Being Proactive.

Proactivity and thorough skin assessments for the bariatric patient with SCI can help provide safe, cost-effective treatment.

Spinal cord injury (SCI) is a catastrophic condition that often results in motor and/or sensory deficits for the individual. Concurrently, many people with SCI have impaired mobility following their injury. The combination of these issues can put the injured person at high risk for costly medical complications. One such secondary complication is skin compromise or wound development that may require surgical intervention or an extended hospitalization or rehabilitative stay. When the medical condition of morbid obesity is combined with the catastrophic effects of SCI, the potential risk for skin compromise is multiplied. The prevalence of obesity in the United States has increased by 30% in the past decade from 25% to 33% of the population. Six million Americans are morbidly obese.1 Individuals who are classified as obese have a body mass index (BMI) of 30 or higher. Morbidly obese individuals have a BMI of 40 to 49.9, and a super morbidly obese individual’s BMI is 50 or higher (Table 1).

The condition of morbid obesity is growing to epidemic proportions and creating challenges for the medical community. The comorbidities associated with obesity are well known and include, but are not limited to, hypertension, hyperlipidemia, hypercoagulation, type II diabetes, coronary heart disease, hernia, venous thrombosis, depression, low self-esteem, isolation, unemployment, and discrimination.3 Secondary complications that may occur following spinal cord injury—such as skin compromise—may occur at an exponential rate when combined with obesity.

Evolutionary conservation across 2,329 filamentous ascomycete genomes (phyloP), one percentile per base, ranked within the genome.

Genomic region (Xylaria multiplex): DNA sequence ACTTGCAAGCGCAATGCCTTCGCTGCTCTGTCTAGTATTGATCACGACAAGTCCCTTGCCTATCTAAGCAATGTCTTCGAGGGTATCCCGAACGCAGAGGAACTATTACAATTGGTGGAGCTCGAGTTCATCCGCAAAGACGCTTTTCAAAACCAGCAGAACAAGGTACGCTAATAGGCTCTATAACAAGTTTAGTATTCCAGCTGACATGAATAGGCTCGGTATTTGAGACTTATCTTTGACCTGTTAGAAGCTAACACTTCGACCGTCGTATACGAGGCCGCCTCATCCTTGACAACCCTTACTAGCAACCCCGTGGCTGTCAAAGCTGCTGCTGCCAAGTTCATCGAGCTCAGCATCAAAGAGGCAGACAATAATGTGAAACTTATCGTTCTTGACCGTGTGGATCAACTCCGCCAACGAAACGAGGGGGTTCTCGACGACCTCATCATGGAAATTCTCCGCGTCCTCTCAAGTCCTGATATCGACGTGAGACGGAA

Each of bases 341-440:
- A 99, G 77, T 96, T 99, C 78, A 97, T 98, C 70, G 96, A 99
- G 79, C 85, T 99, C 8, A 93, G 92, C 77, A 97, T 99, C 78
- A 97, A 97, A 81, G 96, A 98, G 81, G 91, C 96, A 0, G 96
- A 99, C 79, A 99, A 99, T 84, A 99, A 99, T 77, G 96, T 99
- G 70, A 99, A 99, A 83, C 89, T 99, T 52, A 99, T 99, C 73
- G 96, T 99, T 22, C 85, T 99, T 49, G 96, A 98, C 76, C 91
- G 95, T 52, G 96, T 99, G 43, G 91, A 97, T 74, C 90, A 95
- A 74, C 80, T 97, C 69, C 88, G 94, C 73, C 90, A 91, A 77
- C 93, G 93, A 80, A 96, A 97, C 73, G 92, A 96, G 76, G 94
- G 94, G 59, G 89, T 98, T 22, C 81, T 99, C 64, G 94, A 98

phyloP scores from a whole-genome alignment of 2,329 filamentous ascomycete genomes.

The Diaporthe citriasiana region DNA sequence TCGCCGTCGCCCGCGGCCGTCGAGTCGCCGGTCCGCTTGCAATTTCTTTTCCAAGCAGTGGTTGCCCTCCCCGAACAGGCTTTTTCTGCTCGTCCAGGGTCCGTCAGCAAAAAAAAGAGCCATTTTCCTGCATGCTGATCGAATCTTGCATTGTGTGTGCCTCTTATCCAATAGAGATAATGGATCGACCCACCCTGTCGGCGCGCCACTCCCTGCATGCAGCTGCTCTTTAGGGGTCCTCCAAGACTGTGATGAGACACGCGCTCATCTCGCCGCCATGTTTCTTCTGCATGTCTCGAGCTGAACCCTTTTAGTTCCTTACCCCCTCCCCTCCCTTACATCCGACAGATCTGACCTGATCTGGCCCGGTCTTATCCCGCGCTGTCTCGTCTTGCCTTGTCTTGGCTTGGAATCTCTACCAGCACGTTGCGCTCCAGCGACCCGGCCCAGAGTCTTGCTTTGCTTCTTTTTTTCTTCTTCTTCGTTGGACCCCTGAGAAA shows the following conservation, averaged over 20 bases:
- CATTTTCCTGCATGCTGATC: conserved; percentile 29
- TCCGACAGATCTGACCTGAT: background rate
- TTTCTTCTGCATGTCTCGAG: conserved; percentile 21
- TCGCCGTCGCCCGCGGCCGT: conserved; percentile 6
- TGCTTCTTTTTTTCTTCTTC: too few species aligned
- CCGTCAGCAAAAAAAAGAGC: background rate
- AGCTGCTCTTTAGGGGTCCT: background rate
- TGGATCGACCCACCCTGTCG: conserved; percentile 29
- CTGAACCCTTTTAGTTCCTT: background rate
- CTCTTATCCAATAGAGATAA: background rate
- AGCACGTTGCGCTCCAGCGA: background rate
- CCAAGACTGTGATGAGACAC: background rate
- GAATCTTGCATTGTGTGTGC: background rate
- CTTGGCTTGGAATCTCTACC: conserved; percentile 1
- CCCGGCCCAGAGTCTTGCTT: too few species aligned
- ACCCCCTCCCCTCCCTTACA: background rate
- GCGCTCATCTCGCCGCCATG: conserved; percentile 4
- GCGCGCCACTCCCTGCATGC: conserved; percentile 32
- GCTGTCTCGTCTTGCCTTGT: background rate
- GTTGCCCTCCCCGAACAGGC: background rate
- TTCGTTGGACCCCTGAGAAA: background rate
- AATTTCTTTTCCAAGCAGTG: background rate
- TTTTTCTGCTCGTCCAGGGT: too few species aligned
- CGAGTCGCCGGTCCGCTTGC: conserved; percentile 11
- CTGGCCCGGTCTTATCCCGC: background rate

The cost of treating a pressure ulcer can span from a minimum of $40,0002 to as much as $150,000 from discovery to complete healing, with some wounds never healing in persons with underlying diseases.2,4 The Centers for Medicare and Medicaid Services (CMS), as part of the Deficit Reduction Act of 2005, introduced a plan to cut cost by rejecting payment for some secondary diagnoses that are deemed preventable. This plan went into effect in October 2008. As such, skin ulcers are subject to additional scrutiny with respect to payment.2,4

Table 1.


The Shepherd Center (SC) in Atlanta, which has developed a system of care for persons with SCI, has seen an increasing number of morbidly obese spinal cord injured patients. An interdisciplinary group of health care providers at SC determined the need to be proactive and developed a task force and strategic plan to assess and manage this patient population. The task force determined the clinical staff would adopt and operate on the best practice of “safe patient handling,” explained as follows5,6:

Patients have the right to expect:

  • Enough staff members and equipment to turn them safely to prevent shearing injuries

Clinicians have the right to expect:

  • Not to injure themselves when turning patients
  • To have help from other clinicians when turning bariatric patients

After reviewing our experience with past patients who had the combined problem of acute SCI and morbid obesity, the task force and additional clinical staff identified a list of high risk factors and interventions. This list is now part of the skin care policy, and used to guide staff members who work with these patients (Table 2).

Planning for these patients begins prior to admissions during the referral process. The admission team proactively alerts key team members regarding the proposed admission of an individual who has either a SCI or a brain injury who is morbidly obese. This prompts the team to prepare for the patient based on the established guidelines for high risk patients.